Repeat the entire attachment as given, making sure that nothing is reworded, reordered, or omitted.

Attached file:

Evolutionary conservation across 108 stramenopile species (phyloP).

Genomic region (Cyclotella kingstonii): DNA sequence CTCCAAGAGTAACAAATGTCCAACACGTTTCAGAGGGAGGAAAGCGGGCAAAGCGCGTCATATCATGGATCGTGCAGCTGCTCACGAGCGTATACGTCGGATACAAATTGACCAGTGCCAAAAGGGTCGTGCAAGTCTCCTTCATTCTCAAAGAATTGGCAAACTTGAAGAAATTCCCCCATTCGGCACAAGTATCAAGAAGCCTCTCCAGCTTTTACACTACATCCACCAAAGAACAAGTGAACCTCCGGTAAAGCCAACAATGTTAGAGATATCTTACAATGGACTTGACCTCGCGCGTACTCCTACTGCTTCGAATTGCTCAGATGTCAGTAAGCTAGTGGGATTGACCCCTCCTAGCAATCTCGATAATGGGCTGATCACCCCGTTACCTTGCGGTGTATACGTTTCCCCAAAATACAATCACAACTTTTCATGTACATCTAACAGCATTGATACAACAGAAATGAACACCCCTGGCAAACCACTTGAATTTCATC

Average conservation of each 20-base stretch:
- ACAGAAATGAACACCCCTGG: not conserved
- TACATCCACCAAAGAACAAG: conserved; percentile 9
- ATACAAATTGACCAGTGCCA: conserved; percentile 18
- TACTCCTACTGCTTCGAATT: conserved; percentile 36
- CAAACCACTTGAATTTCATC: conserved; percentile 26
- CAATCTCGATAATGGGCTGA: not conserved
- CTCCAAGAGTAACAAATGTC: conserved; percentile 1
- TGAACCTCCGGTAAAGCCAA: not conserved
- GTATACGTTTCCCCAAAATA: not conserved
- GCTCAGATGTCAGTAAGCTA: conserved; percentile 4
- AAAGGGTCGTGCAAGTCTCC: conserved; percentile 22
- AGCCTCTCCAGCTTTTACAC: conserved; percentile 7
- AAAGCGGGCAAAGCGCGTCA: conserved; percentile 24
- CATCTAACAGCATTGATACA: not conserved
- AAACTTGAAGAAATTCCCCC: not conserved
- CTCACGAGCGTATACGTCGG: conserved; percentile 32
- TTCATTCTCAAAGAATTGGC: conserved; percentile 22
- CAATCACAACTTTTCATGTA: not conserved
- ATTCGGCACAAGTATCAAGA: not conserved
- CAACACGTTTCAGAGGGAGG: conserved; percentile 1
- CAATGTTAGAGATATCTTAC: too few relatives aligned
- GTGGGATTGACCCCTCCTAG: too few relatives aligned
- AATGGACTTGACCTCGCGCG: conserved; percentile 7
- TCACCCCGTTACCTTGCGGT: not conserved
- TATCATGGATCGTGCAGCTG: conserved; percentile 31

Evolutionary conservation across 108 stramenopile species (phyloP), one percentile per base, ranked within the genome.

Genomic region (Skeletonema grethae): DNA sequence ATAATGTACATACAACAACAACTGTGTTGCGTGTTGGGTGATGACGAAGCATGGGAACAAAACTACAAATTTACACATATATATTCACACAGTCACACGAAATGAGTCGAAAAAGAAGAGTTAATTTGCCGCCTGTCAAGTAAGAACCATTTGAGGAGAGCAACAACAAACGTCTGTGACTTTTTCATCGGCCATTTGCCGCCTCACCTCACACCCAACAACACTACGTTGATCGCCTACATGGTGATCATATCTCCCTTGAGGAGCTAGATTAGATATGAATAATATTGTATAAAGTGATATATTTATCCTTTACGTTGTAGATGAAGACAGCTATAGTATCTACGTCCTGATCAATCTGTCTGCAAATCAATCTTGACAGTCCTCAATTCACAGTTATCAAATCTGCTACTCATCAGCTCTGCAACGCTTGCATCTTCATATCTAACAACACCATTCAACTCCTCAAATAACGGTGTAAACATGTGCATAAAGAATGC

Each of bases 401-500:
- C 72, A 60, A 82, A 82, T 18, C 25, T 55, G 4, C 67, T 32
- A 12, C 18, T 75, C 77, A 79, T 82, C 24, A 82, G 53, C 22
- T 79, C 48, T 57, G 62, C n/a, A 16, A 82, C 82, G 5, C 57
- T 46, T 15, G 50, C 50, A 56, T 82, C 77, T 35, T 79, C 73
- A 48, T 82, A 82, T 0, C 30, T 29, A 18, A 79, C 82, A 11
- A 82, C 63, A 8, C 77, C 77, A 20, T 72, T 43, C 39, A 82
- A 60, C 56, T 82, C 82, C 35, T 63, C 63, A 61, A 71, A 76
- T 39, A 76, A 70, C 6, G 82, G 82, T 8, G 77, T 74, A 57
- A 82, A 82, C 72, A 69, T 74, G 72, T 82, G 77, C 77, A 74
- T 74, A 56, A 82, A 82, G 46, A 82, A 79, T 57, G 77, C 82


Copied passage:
Evolutionary conservation across 108 stramenopile species (phyloP).

Genomic region (Cyclotella kingstonii): DNA sequence CTCCAAGAGTAACAAATGTCCAACACGTTTCAGAGGGAGGAAAGCGGGCAAAGCGCGTCATATCATGGATCGTGCAGCTGCTCACGAGCGTATACGTCGGATACAAATTGACCAGTGCCAAAAGGGTCGTGCAAGTCTCCTTCATTCTCAAAGAATTGGCAAACTTGAAGAAATTCCCCCATTCGGCACAAGTATCAAGAAGCCTCTCCAGCTTTTACACTACATCCACCAAAGAACAAGTGAACCTCCGGTAAAGCCAACAATGTTAGAGATATCTTACAATGGACTTGACCTCGCGCGTACTCCTACTGCTTCGAATTGCTCAGATGTCAGTAAGCTAGTGGGATTGACCCCTCCTAGCAATCTCGATAATGGGCTGATCACCCCGTTACCTTGCGGTGTATACGTTTCCCCAAAATACAATCACAACTTTTCATGTACATCTAACAGCATTGATACAACAGAAATGAACACCCCTGGCAAACCACTTGAATTTCATC

Average conservation of each 20-base stretch:
- ACAGAAATGAACACCCCTGG: not conserved
- TACATCCACCAAAGAACAAG: conserved; percentile 9
- ATACAAATTGACCAGTGCCA: conserved; percentile 18
- TACTCCTACTGCTTCGAATT: conserved; percentile 36
- CAAACCACTTGAATTTCATC: conserved; percentile 26
- CAATCTCGATAATGGGCTGA: not conserved
- CTCCAAGAGTAACAAATGTC: conserved; percentile 1
- TGAACCTCCGGTAAAGCCAA: not conserved
- GTATACGTTTCCCCAAAATA: not conserved
- GCTCAGATGTCAGTAAGCTA: conserved; percentile 4
- AAAGGGTCGTGCAAGTCTCC: conserved; percentile 22
- AGCCTCTCCAGCTTTTACAC: conserved; percentile 7
- AAAGCGGGCAAAGCGCGTCA: conserved; percentile 24
- CATCTAACAGCATTGATACA: not conserved
- AAACTTGAAGAAATTCCCCC: not conserved
- CTCACGAGCGTATACGTCGG: conserved; percentile 32
- TTCATTCTCAAAGAATTGGC: conserved; percentile 22
- CAATCACAACTTTTCATGTA: not conserved
- ATTCGGCACAAGTATCAAGA: not conserved
- CAACACGTTTCAGAGGGAGG: conserved; percentile 1
- CAATGTTAGAGATATCTTAC: too few relatives aligned
- GTGGGATTGACCCCTCCTAG: too few relatives aligned
- AATGGACTTGACCTCGCGCG: conserved; percentile 7
- TCACCCCGTTACCTTGCGGT: not conserved
- TATCATGGATCGTGCAGCTG: conserved; percentile 31

Evolutionary conservation across 108 stramenopile species (phyloP), one percentile per base, ranked within the genome.

Genomic region (Skeletonema grethae): DNA sequence ATAATGTACATACAACAACAACTGTGTTGCGTGTTGGGTGATGACGAAGCATGGGAACAAAACTACAAATTTACACATATATATTCACACAGTCACACGAAATGAGTCGAAAAAGAAGAGTTAATTTGCCGCCTGTCAAGTAAGAACCATTTGAGGAGAGCAACAACAAACGTCTGTGACTTTTTCATCGGCCATTTGCCGCCTCACCTCACACCCAACAACACTACGTTGATCGCCTACATGGTGATCATATCTCCCTTGAGGAGCTAGATTAGATATGAATAATATTGTATAAAGTGATATATTTATCCTTTACGTTGTAGATGAAGACAGCTATAGTATCTACGTCCTGATCAATCTGTCTGCAAATCAATCTTGACAGTCCTCAATTCACAGTTATCAAATCTGCTACTCATCAGCTCTGCAACGCTTGCATCTTCATATCTAACAACACCATTCAACTCCTCAAATAACGGTGTAAACATGTGCATAAAGAATGC

Each of bases 401-500:
- C 72, A 60, A 82, A 82, T 18, C 25, T 55, G 4, C 67, T 32
- A 12, C 18, T 75, C 77, A 79, T 82, C 24, A 82, G 53, C 22
- T 79, C 48, T 57, G 62, C n/a, A 16, A 82, C 82, G 5, C 57
- T 46, T 15, G 50, C 50, A 56, T 82, C 77, T 35, T 79, C 73
- A 48, T 82, A 82, T 0, C 30, T 29, A 18, A 79, C 82, A 11
- A 82, C 63, A 8, C 77, C 77, A 20, T 72, T 43, C 39, A 82
- A 60, C 56, T 82, C 82, C 35, T 63, C 63, A 61, A 71, A 76
- T 39, A 76, A 70, C 6, G 82, G 82, T 8, G 77, T 74, A 57
- A 82, A 82, C 72, A 69, T 74, G 72, T 82, G 77, C 77, A 74
- T 74, A 56, A 82, A 82, G 46, A 82, A 79, T 57, G 77, C 82